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July 26, 1941


JAMA. 1941;117(4):269-273. doi:10.1001/jama.1941.72820300017006a

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To diagnose poliomyelitis it is necessary to know the types of poliomyelitis that have been described. These are noted in table 1.

Rarely is the clinical disease solely abortive, peripheral, meningeal, cortical, facial or hemiplegic. Usually the patient has a combination of types with spinal or bulbar involvement. Thus, a patient may have a bulbospinal or spinal condition with one or more of the following: meningeal irritation, some form of peripheral nerve irritation, a facial involvement, hemiplegic involvement and, in rare instances, a cortical reaction. Uncomplicated disease of the spinal cord is not fatal unless there is Landry's type of spread of the disease or the infection spreads to and involves the cervical area. Incidentally, the mortality rate is highest in the group of cases of bulbar and bulbospinal poliomyelitis.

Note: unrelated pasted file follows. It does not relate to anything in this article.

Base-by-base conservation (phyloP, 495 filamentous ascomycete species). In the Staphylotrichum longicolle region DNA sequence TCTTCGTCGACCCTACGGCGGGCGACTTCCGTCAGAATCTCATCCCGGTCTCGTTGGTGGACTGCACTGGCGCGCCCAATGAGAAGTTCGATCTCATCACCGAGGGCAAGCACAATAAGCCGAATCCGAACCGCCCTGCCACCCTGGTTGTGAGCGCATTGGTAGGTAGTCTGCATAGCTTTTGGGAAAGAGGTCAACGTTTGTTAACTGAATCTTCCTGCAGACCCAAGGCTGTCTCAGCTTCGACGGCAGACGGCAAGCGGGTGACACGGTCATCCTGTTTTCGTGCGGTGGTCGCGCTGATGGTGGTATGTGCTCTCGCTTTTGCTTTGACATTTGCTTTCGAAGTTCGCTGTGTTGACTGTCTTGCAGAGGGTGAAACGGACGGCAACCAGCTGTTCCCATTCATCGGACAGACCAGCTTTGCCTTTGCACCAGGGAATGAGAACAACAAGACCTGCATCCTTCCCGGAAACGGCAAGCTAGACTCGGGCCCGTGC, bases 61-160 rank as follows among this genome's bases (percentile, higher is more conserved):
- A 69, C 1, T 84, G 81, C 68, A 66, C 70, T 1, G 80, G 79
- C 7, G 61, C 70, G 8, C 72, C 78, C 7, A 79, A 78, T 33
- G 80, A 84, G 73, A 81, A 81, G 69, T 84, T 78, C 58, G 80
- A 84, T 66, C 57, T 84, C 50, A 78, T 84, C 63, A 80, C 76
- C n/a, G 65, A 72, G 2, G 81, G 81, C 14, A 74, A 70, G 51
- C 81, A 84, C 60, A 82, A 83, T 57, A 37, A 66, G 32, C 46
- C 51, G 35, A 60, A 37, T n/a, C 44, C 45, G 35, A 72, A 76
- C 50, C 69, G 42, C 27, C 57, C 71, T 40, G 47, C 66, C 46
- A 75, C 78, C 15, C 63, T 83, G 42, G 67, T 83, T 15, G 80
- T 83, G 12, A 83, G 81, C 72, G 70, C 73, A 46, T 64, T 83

Poliomyelitis is a disease of the lower motor neurons. In the fully developed case, the deep reflexes are decreased or

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